Biodiversity Matters

Sustainability. Adaptability. Biodiversity.

What is Biodiversity?

        Biodiversity is a term that describes the amount of variety of organisms there are within any given area. It is the variability of the species that are found in an ecosystem and it is essential to maintaining sustainability of life on Earth.

        The biodiversity of an environment is one of the greatest indicators if it is healthy or not. An environment that has a high diversity of species can provide many benefits to itself, including food, shelter, sustainability and adaptability.

        Biodiversity is generally assessed by the amount of species found in a specific environment. Each of these species, in itself, are classified into their own kingdoms. Each of these kingdoms have their own unique characteristics and the variation of species from different kingdoms enhances the effect of biodiversity. Here is a list of five major kingdoms and some of their defining characteristics:

       Kingdom Animalia:

  1. Anatomical: All animals are made up of cells organized into tissues which are tasked with specific bodily functions. In most animals, these tissues form organs which, in turn, form organ systems.
  2. Biological: Animals are multi-cellular, eukaryotic and contain cells with organelles such as mitochondria, ribosomes, nuclei, and lysosomes.
  3. Physiological: Animals are heterotrophic. Heterotrophs are organisms that obtain energy by relying on other complex organisms.

       Kingdom Plantae:

  1. Anatomical: Plants, like most animals, have organs and organ systems. These organs and organ systems handle functions that the plant needs to do to survive.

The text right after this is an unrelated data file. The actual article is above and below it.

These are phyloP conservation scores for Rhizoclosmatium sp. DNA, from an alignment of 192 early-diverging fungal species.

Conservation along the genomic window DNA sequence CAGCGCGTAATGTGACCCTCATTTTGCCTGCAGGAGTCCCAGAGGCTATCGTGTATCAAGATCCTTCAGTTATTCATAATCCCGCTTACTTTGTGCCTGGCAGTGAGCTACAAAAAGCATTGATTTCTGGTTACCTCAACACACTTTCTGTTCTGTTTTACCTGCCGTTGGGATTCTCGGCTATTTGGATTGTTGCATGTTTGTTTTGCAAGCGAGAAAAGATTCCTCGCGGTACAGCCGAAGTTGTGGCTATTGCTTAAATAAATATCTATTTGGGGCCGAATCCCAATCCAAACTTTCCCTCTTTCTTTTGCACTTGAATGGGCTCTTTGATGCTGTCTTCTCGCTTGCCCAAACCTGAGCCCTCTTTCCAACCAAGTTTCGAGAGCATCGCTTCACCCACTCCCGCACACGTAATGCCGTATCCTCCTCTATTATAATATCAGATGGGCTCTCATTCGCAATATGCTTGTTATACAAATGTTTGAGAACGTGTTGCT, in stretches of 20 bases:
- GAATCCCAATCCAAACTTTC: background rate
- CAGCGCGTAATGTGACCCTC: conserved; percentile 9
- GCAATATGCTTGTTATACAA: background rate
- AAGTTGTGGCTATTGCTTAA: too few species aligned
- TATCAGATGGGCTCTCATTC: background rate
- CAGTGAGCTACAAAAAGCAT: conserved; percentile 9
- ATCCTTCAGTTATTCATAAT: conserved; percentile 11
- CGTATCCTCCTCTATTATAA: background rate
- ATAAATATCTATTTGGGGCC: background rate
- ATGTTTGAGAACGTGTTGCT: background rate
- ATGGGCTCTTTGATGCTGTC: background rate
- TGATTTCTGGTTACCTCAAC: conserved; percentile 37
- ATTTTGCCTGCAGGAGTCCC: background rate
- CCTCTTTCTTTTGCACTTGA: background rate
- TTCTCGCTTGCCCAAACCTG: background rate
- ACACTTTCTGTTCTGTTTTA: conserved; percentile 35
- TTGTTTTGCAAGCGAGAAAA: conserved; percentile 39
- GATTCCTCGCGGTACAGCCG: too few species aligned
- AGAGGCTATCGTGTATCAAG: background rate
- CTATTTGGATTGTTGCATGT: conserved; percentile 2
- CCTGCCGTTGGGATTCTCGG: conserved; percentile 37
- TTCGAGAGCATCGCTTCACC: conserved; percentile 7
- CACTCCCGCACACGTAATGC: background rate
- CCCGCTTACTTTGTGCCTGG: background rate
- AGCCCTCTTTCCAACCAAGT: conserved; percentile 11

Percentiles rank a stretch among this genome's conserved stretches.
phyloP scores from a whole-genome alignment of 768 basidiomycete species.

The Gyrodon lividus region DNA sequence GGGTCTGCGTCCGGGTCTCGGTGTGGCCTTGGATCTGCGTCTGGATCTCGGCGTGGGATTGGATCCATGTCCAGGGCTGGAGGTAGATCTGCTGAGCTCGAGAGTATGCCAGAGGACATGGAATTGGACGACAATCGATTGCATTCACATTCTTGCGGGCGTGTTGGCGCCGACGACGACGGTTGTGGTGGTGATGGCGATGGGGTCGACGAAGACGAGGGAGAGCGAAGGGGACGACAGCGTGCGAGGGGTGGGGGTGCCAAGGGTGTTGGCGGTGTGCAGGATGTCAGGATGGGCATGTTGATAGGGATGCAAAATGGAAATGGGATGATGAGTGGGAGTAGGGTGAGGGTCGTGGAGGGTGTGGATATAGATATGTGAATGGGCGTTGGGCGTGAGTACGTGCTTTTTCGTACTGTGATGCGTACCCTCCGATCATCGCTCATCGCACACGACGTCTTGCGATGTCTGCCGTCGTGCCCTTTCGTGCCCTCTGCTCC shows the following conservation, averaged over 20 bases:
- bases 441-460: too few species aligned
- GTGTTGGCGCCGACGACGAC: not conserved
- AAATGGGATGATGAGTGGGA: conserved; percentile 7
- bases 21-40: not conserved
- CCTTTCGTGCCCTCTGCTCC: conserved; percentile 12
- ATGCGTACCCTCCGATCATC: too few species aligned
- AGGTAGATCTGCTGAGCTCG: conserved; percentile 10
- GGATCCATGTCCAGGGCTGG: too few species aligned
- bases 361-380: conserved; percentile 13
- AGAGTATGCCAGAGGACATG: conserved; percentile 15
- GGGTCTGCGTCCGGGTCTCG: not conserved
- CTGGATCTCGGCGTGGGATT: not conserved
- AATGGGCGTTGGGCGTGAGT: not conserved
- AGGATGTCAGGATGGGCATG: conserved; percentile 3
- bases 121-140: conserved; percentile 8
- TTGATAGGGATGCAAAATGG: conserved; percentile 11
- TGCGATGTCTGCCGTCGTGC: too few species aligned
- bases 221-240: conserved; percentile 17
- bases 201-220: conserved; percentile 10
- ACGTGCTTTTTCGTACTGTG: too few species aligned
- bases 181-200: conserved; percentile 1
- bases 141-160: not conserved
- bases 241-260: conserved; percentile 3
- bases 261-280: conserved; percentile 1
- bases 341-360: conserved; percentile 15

2. Biological: The majority of plants are multicellular, eukaryotic and contain chlorophyll.
  3. Physiological: All plants are autotrophic. Autotrophs are organisms that have the ability to produce their own food for energy. In the case of plants, nutritional substances are produced through photosynthesis in its chlorophyll.

       Kingdom Fungi:

  1. Anatomical: Organisms in kingdom Fungi have no built-in mechanisms for moving.
  2. Biological: Fungi are eukaryotic organisms that have cell walls similar to plants, but that are composed of chitin. Fungi can be either unicellular or multicellular.
  3. Physiological: Fungi generally acquire nutrients through the use of enzymes and absorption. The method used by fungi to breakdown food is known as extracellular digestion.

       Kingdom Protista:

  1. Anatomical: Movement of organisms in Kingdom Protista is usually made possible by flagella or cilia.
  2. Biological: Protists are simple eukaryotic organisms. They can be either unicellular or multicellular.
  3. Physiological: Some protists are heterotrophic and rely on other organisms for food, while other protists are autotrophic and can produce their own food.

       Kingdom Eubacteria:

  1. Anatomical: Bacteria usually appear either spherical, rod-shaped, or spiral-shaped. They can move around using flagella or cilia.
  2. Biological: Organisms in Kingdom Eubacteria are small, simple, unicellular, prokaryotic organisms. They do not have membrane-bound organelles.
  3. Physiological: Bacteria can be either heterotrophic or autotrophic. Autotrophic bacteria produces its own food while heterotrophic bacteria needs to rely on other organisms for food.

       Without biodiversity, the array of food available for all organisms becomes limited and, consequently, the ecosystem falls out of balance. Every time a species becomes endangered or extinct, it triggers chain reactions that affect all the organisms within a food web. To get a better understanding of how the removal of a species from a food web affects its sustainability and biodiversity, as well as how it directly and indirectly affects us, feel free to navigate to the Consequences of Limited Biodiversity section.